Too few heed that advice. Skin cancer strikes over 1 million Americans annually, and is on the rise.

Hope for vitamin D research to cut skin cancer rate


sunlight A researcher from Toowoomba, in southern Queensland, is hoping his research into vitamin D could reduce the high rate of skin cancers in Queensland.

A vitamin D deficiency can lead to problems like osteoporosis, rickets and has been linked to diabetes and bacterial infections.

The University of Southern Queensland's Dr David Turnbull is trying to prove that people do not need direct sunlight to receive their vitamin intake.

He says exposure to good ultraviolet B rays under the shade could do the trick.

Spinach 'fights skin cancer relapse'


spinachSkin cancer survivors could halve their chance of relapse by eating generous helpings of leafy green vegetables, new Australian research suggests.

Queensland scientists have investigated the impact of healthy dietary habits on skin cancer and discovered that green vegies can help guard against the disease.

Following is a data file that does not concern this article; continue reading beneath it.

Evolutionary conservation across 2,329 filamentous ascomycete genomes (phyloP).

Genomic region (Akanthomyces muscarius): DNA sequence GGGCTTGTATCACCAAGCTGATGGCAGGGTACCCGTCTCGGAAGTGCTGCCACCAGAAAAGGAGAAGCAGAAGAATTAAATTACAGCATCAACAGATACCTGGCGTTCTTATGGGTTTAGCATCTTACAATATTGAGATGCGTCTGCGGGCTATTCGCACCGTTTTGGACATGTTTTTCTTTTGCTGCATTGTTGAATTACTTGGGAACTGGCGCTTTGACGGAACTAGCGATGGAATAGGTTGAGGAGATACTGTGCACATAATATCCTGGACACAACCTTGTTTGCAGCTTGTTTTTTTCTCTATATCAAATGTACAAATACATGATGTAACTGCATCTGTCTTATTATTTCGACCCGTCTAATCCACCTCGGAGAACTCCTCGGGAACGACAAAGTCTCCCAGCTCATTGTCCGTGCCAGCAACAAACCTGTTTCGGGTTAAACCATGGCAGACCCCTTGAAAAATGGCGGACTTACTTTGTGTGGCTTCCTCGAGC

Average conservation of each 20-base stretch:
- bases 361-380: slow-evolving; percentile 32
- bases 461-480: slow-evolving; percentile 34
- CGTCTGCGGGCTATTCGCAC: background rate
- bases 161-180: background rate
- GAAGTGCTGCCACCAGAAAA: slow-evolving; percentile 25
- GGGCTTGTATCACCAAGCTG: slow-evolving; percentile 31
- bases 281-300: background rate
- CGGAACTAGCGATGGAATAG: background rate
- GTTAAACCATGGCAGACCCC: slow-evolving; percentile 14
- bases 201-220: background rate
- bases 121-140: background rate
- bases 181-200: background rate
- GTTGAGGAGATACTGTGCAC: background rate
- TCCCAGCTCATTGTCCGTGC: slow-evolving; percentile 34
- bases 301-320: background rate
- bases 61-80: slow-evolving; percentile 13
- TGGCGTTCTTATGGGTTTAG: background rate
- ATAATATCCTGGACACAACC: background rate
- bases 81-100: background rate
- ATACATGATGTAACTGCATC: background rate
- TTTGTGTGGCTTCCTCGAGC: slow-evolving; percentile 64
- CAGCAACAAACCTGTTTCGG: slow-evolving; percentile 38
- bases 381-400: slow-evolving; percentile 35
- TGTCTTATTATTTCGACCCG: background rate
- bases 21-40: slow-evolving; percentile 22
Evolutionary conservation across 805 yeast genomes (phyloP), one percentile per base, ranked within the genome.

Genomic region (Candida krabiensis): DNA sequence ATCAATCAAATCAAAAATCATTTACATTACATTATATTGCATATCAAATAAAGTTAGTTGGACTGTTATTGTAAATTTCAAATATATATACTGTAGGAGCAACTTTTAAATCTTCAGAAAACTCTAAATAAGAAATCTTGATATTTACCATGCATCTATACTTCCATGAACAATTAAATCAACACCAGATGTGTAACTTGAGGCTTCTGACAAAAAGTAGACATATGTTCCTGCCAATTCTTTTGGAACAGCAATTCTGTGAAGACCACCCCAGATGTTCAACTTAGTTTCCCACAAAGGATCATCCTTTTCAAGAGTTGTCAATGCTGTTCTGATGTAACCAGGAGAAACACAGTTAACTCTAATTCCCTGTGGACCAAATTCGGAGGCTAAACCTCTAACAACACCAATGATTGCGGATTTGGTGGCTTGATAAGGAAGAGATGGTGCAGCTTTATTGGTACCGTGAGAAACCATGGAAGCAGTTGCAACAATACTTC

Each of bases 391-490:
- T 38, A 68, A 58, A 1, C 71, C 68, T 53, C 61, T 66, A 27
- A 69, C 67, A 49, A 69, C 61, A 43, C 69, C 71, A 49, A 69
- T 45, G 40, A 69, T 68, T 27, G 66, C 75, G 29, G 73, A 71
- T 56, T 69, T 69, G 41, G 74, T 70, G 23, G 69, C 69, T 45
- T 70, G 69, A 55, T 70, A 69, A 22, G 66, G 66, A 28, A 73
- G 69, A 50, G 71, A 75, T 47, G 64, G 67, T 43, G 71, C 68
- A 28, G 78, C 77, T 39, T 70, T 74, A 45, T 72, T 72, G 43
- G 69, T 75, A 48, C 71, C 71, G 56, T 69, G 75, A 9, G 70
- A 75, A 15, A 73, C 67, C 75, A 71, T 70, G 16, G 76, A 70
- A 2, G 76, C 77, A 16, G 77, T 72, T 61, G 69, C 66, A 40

They showed that spinach and silverbeet were linked with a reduction in the risk of skin cancer, particularly among those with a previous history of the disease.

Dr Jolieke van der Pols, from the Queensland Institute of Medical Research, said these vegetables contain a variety of vitamins, minerals and other bioactive substances that are known to have anti-cancer properties.

Explore alternatives to surgery to prevent skin cancer


skin cancerAccording to a report in the Archives of Dermatology, 3.7-million doctor visits occur each year in the United States for the management of actinic keratoses. Actinic keratosis results from sun damage of the skin and is considered precancerous for nonmelanoma skin cancers.